With France it is even worse. Its specific economic weight is in evident contradiction with its world position and with the extent of its colonial empire. France seeks a way out of this contradiction in the dismemberment of Germany. As if it were possible to turn the clock of history back to the epoch preceding 1870! The unification of the German nation was an inseparable result of its capitalistic development. In order to dismember the present Germany, it would be necessary to break the backbone of the German technique, destroy the German factories and exterminate a significant part of the population. This is easier said than done.
The program of freedom and independence for small nationals proclaimed by the Allies sounds very attractive but is entirely devoid of content. Under an unlimited domination of imperialist interests on a world scale, the independence of small and weak states has as little reality as the independence of small industrial and commercial enterprises under the domination of trusts and corporations (in this respect see the statistics of the United States).
At the same time that France wishes to dismember Germany, the latter wants on the contrary to unify Europe, naturally under its heel. Concurrently, the colonies of the European states would have to be subjected to German rule. Such is the program of the most dynamic and aggressive imperialism. The task of the economic unification of Europe is in itself progressive. However the entire problem is who is to unify, how and what for? One cannot believe for one minute that the European nations will accept being locked in the barracks of National Socialism. Pax Germanica would mean unavoidably a new series of bloody convulsions.
Such are the two “peace” programs: on the one hand, the Balkanization of Germany and thereby of Europe; on the other, the transformation of Europe and then of the entire world into a totalitarian barracks. The present war is being waged for the sake of these two programs.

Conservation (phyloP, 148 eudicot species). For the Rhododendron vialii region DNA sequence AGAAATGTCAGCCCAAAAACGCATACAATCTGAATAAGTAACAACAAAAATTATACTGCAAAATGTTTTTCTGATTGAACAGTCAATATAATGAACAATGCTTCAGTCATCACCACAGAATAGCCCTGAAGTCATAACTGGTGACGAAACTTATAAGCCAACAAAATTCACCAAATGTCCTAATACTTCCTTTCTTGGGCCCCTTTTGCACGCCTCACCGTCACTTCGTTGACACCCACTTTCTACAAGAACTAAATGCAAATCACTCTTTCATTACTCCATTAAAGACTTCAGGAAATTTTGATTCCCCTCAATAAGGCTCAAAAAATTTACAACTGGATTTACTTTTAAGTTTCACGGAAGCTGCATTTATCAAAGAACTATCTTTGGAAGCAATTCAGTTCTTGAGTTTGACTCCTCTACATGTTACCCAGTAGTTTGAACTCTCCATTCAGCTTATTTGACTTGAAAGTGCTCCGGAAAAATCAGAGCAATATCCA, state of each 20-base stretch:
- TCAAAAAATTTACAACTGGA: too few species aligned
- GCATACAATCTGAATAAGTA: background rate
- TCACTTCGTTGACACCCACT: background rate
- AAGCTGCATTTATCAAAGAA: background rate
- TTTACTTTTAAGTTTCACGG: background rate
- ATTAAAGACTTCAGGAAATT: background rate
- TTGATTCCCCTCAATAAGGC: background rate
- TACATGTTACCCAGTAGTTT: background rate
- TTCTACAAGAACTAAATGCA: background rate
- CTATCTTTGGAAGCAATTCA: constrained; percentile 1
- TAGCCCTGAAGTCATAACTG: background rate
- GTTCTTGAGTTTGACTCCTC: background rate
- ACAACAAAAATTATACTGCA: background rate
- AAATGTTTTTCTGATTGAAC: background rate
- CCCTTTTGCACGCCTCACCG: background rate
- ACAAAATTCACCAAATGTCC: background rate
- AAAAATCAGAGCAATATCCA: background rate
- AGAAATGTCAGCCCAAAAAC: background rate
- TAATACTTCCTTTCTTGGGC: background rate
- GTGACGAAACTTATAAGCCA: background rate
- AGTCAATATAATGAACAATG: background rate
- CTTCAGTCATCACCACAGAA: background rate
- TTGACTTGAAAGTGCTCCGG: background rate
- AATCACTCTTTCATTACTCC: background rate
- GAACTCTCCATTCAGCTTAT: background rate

Question: What, in your opinion, is the way out? When and how and by whom can real peace be achieved?
Answer: First of all, I recall that in the past war, which was fundamentally a rehearsal for the present, not only did none of the governments materialize its peace program but neither did they survive for long the conclusions of the peace treaty. Into an abyss fell three old and solid firms: the Romanovs, the Hapsburgs and the Hohenzollerns, with a suite of smaller dynasties. Clemenceau and Lloyd George were swept from power. Wilson ended his days as a victim of his crushed hopes and illusions. Before his death Clemenceau foresaw the coming war. Lloyd George was doomed to see a new catastrophe with his own eyes.
None of the present governments will survive this war. The programs which are now proclaimed will soon be forgotten just as will their authors. The only program that the ruling classes will maintain is: Save our own skins.
The capitalist system is in a blind alley. Without an entire reconstruction of the economic system on a European and a world scale our civilization is doomed. The struggle of blind forces and unbridled interests must be replaced by the rule of reason, of plan, of conscious organization.
The economic unification of Europe is a question of life and death for it. The accomplishment of this task belongs, however, not to the present governments but to the popular masses, led by the proletariat. Europe must become Socialist United States if it is not to become the cemetery. of the old culture. A socialist Europe will proclaim the full independence of the colonies, establish friendly economic relations with them and, step by step, without the slightest violence, by means of example and collaboration, introduce them into a world socialist federation. The USSR, liberated from its own ruling caste, will join the European federation which will help it to reach a higher level. The economy of the unified Europe will function as one whole. The question of state borders will provoke as few difficulties as now the question of administrative divisions inside a country. Borders inside the new Europe will be determined in relation to language, and national culture by free decisions of the populations involved.
Will this seem utopian to the “realistic” politicians? To cannibals in their time the giving up of human flesh was utopian.
Last updated on: 3 December 2015